9. Flaig, Gebhard & Stadler, Manfred, 1994. "Success Breeds Success. The Dynamics of the Innovation Process," Empirical Economics, Springer, vol. 19(1), pages 55-68.
    10. Richard Blundell & Rachel Griffith & John van Reenen, 1999. "Market Share, Market Value and Innovation in a Panel of British Manufacturing Firms," Review of Economic Studies, Oxford University Press, vol. 66(3), pages 529-554.
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    Citations

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    Cited by:

    1. Werner Güth & Kirsten Häger & Oliver Kirchkamp & Joachim Schwalbach, 2016. "Testing Forbearance Experimentally: Duopolistic Competition of Conglomerate Firms," International Journal of the Economics of Business, Taylor & Francis Journals, vol. 23(1), pages 63-86, February.
    2. Engel, Christoph & Kleine, Marco, 2015. "Who is afraid of pirates? An experiment on the deterrence of innovation by imitation," Research Policy, Elsevier, vol. 44(1), pages 20-33.
    3. repec:eee:iepoli:v:39:y:2017:i:c:p:72-83 is not listed on IDEAS
    4. Brüggemann, Julia & Crosetto, Paolo & Meub, Lukas & Bizer, Kilian, 2016. "Intellectual property rights hinder sequential innovation. Experimental evidence," Research Policy, Elsevier, vol. 45(10), pages 2054-2068.
    5. Brueggemann, Julia & Meub, Lukas, 2015. "Experimental evidence on the effects of innovation contests," Center for European, Governance and Economic Development Research Discussion Papers 251, University of Goettingen, Department of Economics.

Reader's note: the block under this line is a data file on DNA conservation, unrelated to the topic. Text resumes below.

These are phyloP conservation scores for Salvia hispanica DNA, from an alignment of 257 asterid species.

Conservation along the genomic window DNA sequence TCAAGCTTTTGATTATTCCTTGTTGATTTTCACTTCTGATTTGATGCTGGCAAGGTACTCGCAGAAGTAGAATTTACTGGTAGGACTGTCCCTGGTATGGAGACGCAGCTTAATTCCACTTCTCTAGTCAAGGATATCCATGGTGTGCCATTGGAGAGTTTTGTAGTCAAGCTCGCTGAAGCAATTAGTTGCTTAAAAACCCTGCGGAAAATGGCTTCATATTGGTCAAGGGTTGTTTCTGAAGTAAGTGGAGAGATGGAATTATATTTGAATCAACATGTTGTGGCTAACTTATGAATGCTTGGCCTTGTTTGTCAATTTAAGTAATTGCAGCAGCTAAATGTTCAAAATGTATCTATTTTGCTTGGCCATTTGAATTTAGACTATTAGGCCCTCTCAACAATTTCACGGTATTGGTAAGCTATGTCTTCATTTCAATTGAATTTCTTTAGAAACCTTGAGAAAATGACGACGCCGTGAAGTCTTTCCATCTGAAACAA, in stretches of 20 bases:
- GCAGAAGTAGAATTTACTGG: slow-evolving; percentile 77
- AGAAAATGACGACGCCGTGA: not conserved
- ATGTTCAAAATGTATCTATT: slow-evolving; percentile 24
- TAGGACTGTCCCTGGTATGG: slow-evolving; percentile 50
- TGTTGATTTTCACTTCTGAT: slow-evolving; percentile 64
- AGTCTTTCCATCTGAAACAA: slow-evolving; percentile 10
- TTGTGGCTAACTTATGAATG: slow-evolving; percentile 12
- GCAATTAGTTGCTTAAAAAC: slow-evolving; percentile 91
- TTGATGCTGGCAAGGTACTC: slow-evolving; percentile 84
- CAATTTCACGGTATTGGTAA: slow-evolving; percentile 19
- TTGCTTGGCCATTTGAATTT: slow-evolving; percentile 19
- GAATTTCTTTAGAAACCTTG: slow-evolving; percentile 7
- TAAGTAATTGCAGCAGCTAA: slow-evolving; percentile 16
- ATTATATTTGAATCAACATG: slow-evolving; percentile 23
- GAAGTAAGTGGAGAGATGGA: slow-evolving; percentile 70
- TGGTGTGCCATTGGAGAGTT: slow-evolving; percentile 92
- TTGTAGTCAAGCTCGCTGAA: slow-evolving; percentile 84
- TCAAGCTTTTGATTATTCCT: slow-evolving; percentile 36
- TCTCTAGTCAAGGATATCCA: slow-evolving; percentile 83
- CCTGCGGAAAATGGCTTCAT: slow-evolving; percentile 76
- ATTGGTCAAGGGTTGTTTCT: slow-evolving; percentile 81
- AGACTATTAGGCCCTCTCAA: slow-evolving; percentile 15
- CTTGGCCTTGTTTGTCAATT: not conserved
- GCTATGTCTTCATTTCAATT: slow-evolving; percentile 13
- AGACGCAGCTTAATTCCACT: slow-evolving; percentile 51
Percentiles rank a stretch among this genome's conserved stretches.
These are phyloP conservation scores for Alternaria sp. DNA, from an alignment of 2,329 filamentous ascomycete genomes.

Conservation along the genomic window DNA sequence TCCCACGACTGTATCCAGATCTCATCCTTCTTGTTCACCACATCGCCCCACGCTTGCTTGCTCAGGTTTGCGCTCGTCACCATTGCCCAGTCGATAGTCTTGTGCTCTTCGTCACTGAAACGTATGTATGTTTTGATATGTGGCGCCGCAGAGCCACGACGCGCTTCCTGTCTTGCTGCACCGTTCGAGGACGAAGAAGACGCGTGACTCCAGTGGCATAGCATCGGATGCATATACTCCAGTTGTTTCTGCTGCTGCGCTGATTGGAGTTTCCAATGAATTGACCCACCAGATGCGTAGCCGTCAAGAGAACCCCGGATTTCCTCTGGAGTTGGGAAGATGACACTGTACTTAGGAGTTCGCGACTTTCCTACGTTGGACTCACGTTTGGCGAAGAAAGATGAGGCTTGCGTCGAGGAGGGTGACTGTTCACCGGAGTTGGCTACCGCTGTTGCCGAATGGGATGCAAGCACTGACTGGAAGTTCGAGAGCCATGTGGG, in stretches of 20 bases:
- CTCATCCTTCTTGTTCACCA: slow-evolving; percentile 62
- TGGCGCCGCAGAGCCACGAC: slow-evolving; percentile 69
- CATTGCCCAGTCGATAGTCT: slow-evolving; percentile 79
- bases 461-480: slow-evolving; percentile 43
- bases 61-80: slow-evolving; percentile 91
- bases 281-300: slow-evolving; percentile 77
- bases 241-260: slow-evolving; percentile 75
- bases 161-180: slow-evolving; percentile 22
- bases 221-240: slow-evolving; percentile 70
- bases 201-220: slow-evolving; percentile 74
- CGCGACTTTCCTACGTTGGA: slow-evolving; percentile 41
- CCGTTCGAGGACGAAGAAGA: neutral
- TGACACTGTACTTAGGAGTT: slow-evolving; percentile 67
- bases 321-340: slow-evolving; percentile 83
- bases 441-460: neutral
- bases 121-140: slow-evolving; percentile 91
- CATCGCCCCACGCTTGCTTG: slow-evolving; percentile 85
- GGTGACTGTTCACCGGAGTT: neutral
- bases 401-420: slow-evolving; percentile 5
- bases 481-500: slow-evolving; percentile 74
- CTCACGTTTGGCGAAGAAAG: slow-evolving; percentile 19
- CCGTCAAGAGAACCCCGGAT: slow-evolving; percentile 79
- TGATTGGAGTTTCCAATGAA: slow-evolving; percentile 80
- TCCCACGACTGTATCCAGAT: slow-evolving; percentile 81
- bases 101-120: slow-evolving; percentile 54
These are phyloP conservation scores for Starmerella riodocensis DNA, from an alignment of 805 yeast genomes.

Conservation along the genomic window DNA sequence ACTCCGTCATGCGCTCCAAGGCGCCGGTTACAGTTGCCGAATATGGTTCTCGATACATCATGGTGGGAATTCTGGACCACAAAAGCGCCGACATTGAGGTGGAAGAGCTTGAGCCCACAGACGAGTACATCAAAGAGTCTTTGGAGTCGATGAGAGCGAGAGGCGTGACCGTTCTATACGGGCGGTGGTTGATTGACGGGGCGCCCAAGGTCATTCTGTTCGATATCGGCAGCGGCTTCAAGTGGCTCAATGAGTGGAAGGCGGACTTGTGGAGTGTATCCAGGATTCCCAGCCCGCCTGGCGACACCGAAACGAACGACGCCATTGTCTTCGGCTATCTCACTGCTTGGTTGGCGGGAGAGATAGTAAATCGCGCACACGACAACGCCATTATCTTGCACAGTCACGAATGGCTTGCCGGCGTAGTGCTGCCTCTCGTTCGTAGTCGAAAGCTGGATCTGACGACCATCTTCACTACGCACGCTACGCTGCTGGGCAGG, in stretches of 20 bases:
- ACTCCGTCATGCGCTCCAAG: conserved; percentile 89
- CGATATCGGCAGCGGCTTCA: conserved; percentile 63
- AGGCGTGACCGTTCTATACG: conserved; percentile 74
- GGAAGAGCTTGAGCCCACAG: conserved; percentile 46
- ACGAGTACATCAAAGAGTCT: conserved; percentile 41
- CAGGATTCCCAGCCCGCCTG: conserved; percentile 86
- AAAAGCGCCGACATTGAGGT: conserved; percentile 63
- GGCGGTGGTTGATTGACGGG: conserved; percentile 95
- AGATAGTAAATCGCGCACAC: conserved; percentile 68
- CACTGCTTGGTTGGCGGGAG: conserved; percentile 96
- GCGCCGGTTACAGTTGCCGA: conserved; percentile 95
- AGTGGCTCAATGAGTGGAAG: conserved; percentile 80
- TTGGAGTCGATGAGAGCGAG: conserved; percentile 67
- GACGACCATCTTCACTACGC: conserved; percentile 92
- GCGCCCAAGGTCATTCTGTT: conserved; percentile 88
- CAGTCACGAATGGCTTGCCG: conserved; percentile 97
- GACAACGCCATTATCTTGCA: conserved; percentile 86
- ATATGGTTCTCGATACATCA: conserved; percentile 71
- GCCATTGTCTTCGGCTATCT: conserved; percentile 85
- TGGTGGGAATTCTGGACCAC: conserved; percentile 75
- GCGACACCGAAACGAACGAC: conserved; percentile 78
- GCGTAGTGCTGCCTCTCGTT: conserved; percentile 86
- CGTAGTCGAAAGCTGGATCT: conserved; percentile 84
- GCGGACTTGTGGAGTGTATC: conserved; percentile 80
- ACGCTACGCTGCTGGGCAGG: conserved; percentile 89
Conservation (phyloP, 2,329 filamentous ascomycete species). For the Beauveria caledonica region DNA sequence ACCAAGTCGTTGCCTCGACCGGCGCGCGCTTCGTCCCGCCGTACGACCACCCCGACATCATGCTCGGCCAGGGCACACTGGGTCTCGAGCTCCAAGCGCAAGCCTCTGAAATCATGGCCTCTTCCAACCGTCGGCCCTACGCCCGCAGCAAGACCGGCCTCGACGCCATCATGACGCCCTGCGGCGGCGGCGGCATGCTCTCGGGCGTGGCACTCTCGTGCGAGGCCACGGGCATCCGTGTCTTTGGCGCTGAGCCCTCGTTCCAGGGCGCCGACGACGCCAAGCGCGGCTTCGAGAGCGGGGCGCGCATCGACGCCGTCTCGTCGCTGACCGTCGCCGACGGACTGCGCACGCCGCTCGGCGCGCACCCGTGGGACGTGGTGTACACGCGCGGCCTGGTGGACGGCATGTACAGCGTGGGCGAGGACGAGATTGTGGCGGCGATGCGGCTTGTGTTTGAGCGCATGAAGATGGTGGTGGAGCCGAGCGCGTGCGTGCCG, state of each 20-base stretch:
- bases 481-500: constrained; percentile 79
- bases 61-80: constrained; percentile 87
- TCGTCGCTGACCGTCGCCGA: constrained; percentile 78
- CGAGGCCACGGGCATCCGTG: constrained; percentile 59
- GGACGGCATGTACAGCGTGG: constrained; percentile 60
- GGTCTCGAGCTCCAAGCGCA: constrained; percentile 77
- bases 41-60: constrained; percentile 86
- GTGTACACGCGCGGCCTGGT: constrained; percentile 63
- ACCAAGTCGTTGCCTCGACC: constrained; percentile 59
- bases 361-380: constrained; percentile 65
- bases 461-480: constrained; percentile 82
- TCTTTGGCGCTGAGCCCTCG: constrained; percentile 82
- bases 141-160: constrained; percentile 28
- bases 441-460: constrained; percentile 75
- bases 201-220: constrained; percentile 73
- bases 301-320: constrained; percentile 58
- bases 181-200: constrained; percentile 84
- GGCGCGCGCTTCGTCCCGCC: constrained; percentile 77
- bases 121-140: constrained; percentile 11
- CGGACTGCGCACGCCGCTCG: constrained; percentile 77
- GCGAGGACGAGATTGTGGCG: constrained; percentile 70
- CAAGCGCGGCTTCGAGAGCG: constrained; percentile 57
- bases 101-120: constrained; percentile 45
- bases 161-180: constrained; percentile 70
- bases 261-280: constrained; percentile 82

6. Mathias Erlei & Anne-Kathrin Dimmig, 2012. "Quasi-Rational R&D Behavior in an Environment with Fundamental Uncertainty," TUC Working Papers in Economics 0008, Abteilung für Volkswirtschaftslehre, Technische Universität Clausthal (Department of Economics, Technical University Clausthal).
    7. Brüggemann, Julia & Proeger, Till, 2017. "The effectiveness of public subsidies for private innovations: An experimental approach," Center for European, Governance and Economic Development Research Discussion Papers 266, University of Goettingen, Department of Economics.
    8. Anna Gardocka-Jałowiec, 2011. "Neuroeconomic Conditioning of the Influence of a Market Demand of Consumers on an Innovative Character of Polish Companies," Contemporary Economics, University of Finance and Management in Warsaw, vol. 5(1), March.

    More about this item

    Keywords

    innovation; competition; imitation; patent race;

    JEL classification:

    • D81 - Microeconomics - - Information, Knowledge, and Uncertainty - - - Criteria for Decision-Making under Risk and Uncertainty
    • L11 - Industrial Organization - - Market Structure, Firm Strategy, and Market Performance - - - Production, Pricing, and Market Structure; Size Distribution of Firms
    • O31 - Economic Development, Innovation, Technological Change, and Growth - - Innovation; Research and Development; Technological Change; Intellectual Property Rights - - - Innovation and Invention: Processes and Incentives